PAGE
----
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Evolution -Not just for Atheists

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Just watched the Documentary The Genius of Charles Darwin I was hoping it would talk more about evolution and less about religion, but the documentary wasn't meant for people like me. Poor Richard Dawkins. This is, I think, the third documentary I've seen him in. I confess haven't read his book, though not because I don't want to. That a brilliant Professor like Dr. Dawkins would spend his precious time and intellect arguing with ignorant religious fanatics is depressing. You might as well convince a brick wall to crumble to sand as get a devout religious person to abandon their beliefs. I agree with the vast majority of Dr. Dawkins' opinions. I LOVE evolution, and once you understand the concept, most of the things you observe in nature click oh-so-beautifully into place; paths of thought open up that a curious brain can follow for hours. Once the concept of evolution is understood, it baffles me that anyone could deny it's truth. An easy example of how brilliant the theory of evolution is: Once the concept is grasped, a definitive answer to the most famous cyclical question of all suddenly dawns like a chorous of angels... The egg came first. Before I have the audacity stumble into why Dr. Dawkins is getting nowhere, I'll explain where I'm coming from: Am I a Christian? No. Do I believe in {{God}}? No. Do I believe the Bible was anything besides a bunch of stories written by fallible(as they all are) men -possibly on mushrooms- trying to explain the way things are? No. I was raised in part by a scientist and physicist I call Dad. My mother's father was a professor of botany and the world's leading expert in Mixomycetes-he was probably an atheist, though HIS father was a Rabbi. Dad and Grandfather were some of the first people to work with and on electron microscopes. Dad wholeheartedly supports evolution, Dad worked at WSU in the physical sciences dept. for two decades or more, Dad currently teaches high school physics in California. Dad is also an Episcopal Deacon. SO a happy medium between science and religion can and does exist on the basis that there is still an awful lot of things out there that have not been explained AND that is OK! I think that's really neat, actually. There are still frontiers the science has not (legitimately) crossed into, may never cross into, and WE, AND the next generation, have the opportunity to explore untrodden ground and on this planet no less. Dawkins is attacking religious people's reality. He has a right to do that, but he won't get anywhere with anyone but the most skeptical agnostics. Attack people's beliefs and they won't hear you. Someone raised religious won't become an atheist because you have evidence that their reality is wrong, they will instinctively seek out even the tiniest loophole to weasel out of the argument and rescue the warm fuzzy core their life is built around. Naturally, When someone is attacked, they get defensive -handy evolutionary trait in most circumstances. Attack someone's reality head on and they won't say "oh, you're right" and abandon it. They have to come to the conclusion themselves-even Darwin and Wallace had to travel that path. If you're going to convince someone who believes otherwise, you have to start from their side of the fence, and let people know that they can have BOTH instead of demanding that they abandon their cozy headspace for something new and unfamiliar. Anyway, it's how Christians ate up all those other cultures, we CAN learn from this. had the best argument for religious ears I've heard: "To deny evolution is to limit God's Power. Brilliant. I'm NOT talking about Intelligent Design. That's not science, it's bullshit and we all know it; STFU and move along. If you're going to accept ID as reality, you also have to accept that God is F'ing retarded. But perhaps you CAN accept that the reason we're fucked up is because God isn't DONE YET. Pretend I'm a Christian for a minute: If God made the world, why isn't evolution the way it was done? Simple concept, elegant, brutal in some ways by our standards, yes, but anyone who's had hard times or lost a loved one and is still religious has to acknowledge that life's not all light, laughter and happiness. We ABSOLUTELY need to learn hard science in school, and evolution is a linchpin for a solid understanding of biology. Religions need to produce good scientists to survive in today's complex world, and to embrace evolution isn't denying God, it's opening the door to a greater understanding of how God works. The Bible was written by MEN interpreting God's word. Men who were fallible, fragile, superstitious and ignorant by the standards of even the most conservative Christians today. That they might've misinterpreted something is forgivable, REALLY, if God had spoken to them of computers or cell phones, someone two thousand years ago would've just written it in as 'magic box'. Maybe 6,000 years was the farthest back they could conceive. There's hundreds of places in the Bible we're taught to take with a grain of sacred salt, and the unveiling of evolution is just the next episode of people discovering the sun doesn't revolve around the earth, which is, in fact, vaguely spherical. /Christian PoV Organized religion is responsible for more death, destruction, prejudice, and technological backsliding than any other invention EVER, and hands down the most damaging human force on this planet. Most of the reasoning behind all of it is ridiculous; I see grown adults KILLING EACH OTHER over who has the best imaginary friend. That said, people still come together under religion's umbrella for hope, solace, comfort, healing, and company. When religion is used as a vehicle for healing, shelter and comfort to people who have nothing else, I'm happy to let their imaginary friend perform that job. Richard Dawkins strikes me as a good person. He's compassionate, curious, and when it comes to most things, open-minded. He's been pigeonholed to represent the far end of a spectrum that is unbalanced to the detriment of the human race. I am sad that he is made to play the necessary role of the extremist, its got to be a horrible job. Though if that's the most extreme an atheist can get, I don't understand what the churchies are worried about. I hope Dr. Dawkins is remembered as a great teacher and philosopher, and given more opportunities to unveil the beauty of science to appreciative learners and less brought in to argue with ignorant fanatics. Fanatics who can embrace good science AND keep their imaginary friend should they wish.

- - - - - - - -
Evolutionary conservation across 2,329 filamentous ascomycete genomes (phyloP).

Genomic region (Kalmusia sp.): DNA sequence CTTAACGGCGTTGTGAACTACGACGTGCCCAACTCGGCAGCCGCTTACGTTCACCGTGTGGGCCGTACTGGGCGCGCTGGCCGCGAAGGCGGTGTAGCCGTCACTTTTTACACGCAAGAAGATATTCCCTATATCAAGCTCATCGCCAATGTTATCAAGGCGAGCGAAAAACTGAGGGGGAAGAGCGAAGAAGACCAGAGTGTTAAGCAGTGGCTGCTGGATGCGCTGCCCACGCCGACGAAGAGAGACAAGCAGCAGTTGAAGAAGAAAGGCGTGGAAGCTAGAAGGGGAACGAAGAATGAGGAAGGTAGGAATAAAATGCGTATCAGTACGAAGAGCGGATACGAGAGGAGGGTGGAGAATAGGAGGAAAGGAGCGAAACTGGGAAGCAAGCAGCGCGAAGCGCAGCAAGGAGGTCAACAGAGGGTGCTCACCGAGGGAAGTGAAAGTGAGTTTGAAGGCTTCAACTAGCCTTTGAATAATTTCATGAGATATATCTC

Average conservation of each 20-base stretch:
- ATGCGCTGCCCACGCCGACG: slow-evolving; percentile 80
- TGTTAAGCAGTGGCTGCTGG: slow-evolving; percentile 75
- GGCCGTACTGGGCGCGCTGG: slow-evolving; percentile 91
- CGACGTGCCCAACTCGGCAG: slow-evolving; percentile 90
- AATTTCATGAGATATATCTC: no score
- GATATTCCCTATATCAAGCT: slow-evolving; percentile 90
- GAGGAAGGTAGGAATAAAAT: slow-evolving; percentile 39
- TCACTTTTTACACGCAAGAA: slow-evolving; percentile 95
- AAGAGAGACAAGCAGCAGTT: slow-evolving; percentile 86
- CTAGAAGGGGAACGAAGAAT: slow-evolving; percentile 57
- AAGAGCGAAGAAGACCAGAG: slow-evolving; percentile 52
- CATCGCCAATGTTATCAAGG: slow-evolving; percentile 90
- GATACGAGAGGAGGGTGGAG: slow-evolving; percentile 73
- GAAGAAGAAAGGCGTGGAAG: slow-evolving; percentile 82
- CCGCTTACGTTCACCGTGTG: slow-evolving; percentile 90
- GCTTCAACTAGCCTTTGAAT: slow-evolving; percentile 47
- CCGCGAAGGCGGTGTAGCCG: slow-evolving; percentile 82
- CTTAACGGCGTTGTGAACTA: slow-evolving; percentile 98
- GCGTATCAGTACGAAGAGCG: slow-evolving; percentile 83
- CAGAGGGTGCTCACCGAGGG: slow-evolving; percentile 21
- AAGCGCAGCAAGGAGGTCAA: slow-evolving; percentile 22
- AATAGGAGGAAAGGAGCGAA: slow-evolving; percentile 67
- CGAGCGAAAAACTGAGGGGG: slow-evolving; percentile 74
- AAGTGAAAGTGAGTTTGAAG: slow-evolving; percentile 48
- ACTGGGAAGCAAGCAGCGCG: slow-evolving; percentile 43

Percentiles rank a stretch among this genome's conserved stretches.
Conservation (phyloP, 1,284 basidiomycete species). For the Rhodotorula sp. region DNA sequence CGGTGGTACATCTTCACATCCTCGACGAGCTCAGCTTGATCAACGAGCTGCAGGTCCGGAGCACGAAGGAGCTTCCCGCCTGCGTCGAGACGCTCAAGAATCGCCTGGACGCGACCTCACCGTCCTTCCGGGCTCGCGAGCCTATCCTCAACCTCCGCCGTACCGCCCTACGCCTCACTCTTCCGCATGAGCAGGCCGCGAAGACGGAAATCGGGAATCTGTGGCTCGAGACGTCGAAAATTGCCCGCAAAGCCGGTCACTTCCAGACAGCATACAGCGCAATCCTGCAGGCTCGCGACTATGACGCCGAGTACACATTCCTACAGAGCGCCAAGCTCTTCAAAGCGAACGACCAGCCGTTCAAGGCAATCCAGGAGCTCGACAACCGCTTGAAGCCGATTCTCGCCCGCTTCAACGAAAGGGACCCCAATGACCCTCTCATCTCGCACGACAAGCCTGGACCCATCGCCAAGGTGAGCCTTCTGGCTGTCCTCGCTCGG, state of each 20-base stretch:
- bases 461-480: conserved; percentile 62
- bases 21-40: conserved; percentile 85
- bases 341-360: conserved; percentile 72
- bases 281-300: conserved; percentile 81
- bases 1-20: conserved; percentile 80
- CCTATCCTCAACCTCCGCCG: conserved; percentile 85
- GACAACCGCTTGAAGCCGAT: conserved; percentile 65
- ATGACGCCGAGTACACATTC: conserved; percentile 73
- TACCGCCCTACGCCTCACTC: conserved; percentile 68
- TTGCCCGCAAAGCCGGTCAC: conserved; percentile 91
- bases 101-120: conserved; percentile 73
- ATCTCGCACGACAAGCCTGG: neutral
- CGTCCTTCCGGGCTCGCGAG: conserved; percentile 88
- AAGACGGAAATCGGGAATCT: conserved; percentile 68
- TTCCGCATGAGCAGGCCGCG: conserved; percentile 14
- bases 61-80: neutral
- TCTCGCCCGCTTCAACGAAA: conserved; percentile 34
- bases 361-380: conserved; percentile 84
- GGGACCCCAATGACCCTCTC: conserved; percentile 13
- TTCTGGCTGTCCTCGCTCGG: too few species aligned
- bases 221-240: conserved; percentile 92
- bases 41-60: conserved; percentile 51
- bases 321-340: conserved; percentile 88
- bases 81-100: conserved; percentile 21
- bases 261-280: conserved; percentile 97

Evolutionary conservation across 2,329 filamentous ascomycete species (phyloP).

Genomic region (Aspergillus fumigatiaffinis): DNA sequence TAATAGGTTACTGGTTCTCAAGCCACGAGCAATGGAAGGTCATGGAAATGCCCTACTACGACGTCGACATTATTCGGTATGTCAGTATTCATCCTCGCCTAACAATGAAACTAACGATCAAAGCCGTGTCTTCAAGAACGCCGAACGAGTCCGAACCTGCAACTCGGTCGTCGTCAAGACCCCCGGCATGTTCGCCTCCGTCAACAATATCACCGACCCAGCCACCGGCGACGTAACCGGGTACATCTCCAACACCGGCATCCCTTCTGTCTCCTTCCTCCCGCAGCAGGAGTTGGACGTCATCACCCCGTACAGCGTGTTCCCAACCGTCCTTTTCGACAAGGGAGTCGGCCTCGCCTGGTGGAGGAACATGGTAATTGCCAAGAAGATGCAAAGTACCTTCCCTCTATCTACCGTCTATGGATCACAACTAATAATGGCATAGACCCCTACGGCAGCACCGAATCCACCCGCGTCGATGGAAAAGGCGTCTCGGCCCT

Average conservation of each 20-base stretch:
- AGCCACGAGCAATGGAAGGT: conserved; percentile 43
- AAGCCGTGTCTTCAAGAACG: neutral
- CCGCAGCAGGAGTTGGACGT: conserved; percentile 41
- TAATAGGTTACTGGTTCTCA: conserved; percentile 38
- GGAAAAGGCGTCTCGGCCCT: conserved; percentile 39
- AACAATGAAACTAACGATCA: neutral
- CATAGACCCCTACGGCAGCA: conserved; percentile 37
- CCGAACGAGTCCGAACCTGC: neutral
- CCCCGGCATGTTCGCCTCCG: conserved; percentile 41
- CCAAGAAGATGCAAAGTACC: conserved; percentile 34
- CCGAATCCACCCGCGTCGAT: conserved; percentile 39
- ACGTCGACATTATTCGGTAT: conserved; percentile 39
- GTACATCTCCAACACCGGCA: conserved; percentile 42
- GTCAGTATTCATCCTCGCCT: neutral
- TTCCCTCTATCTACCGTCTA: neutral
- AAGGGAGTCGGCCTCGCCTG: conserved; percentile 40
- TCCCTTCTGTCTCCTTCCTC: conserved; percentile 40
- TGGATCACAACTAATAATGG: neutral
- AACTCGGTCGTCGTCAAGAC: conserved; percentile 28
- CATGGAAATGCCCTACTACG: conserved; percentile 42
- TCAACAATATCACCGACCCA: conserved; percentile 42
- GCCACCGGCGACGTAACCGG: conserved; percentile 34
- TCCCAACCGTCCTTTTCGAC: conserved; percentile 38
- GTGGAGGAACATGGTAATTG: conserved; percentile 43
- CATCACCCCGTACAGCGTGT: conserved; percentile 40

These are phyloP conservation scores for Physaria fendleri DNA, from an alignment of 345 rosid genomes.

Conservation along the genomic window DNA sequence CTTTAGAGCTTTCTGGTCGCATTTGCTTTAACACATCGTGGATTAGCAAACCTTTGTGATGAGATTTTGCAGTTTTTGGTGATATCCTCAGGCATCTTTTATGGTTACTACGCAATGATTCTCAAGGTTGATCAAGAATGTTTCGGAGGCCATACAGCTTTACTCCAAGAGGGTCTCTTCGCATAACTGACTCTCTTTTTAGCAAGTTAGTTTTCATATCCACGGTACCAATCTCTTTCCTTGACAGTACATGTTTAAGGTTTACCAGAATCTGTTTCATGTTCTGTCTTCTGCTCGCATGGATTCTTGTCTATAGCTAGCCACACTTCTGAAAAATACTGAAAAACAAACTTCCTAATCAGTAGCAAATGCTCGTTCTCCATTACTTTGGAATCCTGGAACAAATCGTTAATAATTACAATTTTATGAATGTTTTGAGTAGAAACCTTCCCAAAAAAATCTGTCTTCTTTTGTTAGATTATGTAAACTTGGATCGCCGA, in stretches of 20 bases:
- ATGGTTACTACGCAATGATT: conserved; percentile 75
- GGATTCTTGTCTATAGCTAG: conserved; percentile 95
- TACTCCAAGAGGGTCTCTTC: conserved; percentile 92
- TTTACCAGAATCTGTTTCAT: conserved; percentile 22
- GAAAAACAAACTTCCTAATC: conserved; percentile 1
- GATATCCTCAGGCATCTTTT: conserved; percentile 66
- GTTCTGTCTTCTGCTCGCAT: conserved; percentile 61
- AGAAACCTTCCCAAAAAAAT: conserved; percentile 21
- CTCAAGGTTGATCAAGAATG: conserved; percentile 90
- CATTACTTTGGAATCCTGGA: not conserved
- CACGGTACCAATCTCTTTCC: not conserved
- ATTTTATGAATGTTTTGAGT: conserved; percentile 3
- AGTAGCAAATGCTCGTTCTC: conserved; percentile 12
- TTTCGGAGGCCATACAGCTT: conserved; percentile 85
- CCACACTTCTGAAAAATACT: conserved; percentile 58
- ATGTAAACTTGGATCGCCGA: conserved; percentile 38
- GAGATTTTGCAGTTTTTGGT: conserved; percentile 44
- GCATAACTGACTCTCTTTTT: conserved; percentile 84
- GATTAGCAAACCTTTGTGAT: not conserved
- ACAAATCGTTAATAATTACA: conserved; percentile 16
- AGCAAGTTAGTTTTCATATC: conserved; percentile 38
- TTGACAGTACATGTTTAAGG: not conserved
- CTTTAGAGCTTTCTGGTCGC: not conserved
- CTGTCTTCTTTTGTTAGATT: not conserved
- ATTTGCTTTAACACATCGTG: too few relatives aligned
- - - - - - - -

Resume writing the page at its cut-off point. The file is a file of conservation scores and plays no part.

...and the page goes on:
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I was raised among Eastern Washington's farming and university communities by two ex-hippies & several pets. I fled to the west side of the state in 1993, where I'm not the biggest freak in town. I'm a feelance web designer, Photoshop expert, (more...)